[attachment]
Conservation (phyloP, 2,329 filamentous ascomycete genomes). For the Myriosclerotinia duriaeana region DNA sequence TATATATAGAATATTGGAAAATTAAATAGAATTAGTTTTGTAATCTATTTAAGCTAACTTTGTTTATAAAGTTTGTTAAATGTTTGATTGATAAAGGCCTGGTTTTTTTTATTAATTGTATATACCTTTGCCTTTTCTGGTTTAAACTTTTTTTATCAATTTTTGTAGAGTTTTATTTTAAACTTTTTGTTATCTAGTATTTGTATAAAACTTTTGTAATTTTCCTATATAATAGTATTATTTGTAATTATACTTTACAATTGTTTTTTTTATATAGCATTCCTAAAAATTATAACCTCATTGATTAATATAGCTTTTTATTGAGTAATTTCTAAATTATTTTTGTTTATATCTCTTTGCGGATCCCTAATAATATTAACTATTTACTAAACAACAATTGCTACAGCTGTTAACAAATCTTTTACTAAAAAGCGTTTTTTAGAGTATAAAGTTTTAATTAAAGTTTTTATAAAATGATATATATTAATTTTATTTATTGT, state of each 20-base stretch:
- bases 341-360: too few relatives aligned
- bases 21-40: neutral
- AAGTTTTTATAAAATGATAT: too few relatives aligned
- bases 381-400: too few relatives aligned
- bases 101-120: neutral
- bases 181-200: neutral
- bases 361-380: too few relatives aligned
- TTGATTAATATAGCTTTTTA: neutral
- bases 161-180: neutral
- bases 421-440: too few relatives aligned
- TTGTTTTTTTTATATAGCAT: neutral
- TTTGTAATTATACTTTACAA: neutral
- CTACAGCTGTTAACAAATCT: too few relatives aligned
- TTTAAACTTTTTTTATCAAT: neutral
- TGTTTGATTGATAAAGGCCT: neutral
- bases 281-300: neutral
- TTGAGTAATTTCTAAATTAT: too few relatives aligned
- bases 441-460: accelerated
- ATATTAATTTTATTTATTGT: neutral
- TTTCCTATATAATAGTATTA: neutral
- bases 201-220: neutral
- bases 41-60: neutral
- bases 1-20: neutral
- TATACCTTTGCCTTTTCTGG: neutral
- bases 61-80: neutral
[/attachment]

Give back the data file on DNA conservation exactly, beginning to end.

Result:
Conservation (phyloP, 2,329 filamentous ascomycete genomes). For the Myriosclerotinia duriaeana region DNA sequence TATATATAGAATATTGGAAAATTAAATAGAATTAGTTTTGTAATCTATTTAAGCTAACTTTGTTTATAAAGTTTGTTAAATGTTTGATTGATAAAGGCCTGGTTTTTTTTATTAATTGTATATACCTTTGCCTTTTCTGGTTTAAACTTTTTTTATCAATTTTTGTAGAGTTTTATTTTAAACTTTTTGTTATCTAGTATTTGTATAAAACTTTTGTAATTTTCCTATATAATAGTATTATTTGTAATTATACTTTACAATTGTTTTTTTTATATAGCATTCCTAAAAATTATAACCTCATTGATTAATATAGCTTTTTATTGAGTAATTTCTAAATTATTTTTGTTTATATCTCTTTGCGGATCCCTAATAATATTAACTATTTACTAAACAACAATTGCTACAGCTGTTAACAAATCTTTTACTAAAAAGCGTTTTTTAGAGTATAAAGTTTTAATTAAAGTTTTTATAAAATGATATATATTAATTTTATTTATTGT, state of each 20-base stretch:
- bases 341-360: too few relatives aligned
- bases 21-40: neutral
- AAGTTTTTATAAAATGATAT: too few relatives aligned
- bases 381-400: too few relatives aligned
- bases 101-120: neutral
- bases 181-200: neutral
- bases 361-380: too few relatives aligned
- TTGATTAATATAGCTTTTTA: neutral
- bases 161-180: neutral
- bases 421-440: too few relatives aligned
- TTGTTTTTTTTATATAGCAT: neutral
- TTTGTAATTATACTTTACAA: neutral
- CTACAGCTGTTAACAAATCT: too few relatives aligned
- TTTAAACTTTTTTTATCAAT: neutral
- TGTTTGATTGATAAAGGCCT: neutral
- bases 281-300: neutral
- TTGAGTAATTTCTAAATTAT: too few relatives aligned
- bases 441-460: accelerated
- ATATTAATTTTATTTATTGT: neutral
- TTTCCTATATAATAGTATTA: neutral
- bases 201-220: neutral
- bases 41-60: neutral
- bases 1-20: neutral
- TATACCTTTGCCTTTTCTGG: neutral
- bases 61-80: neutral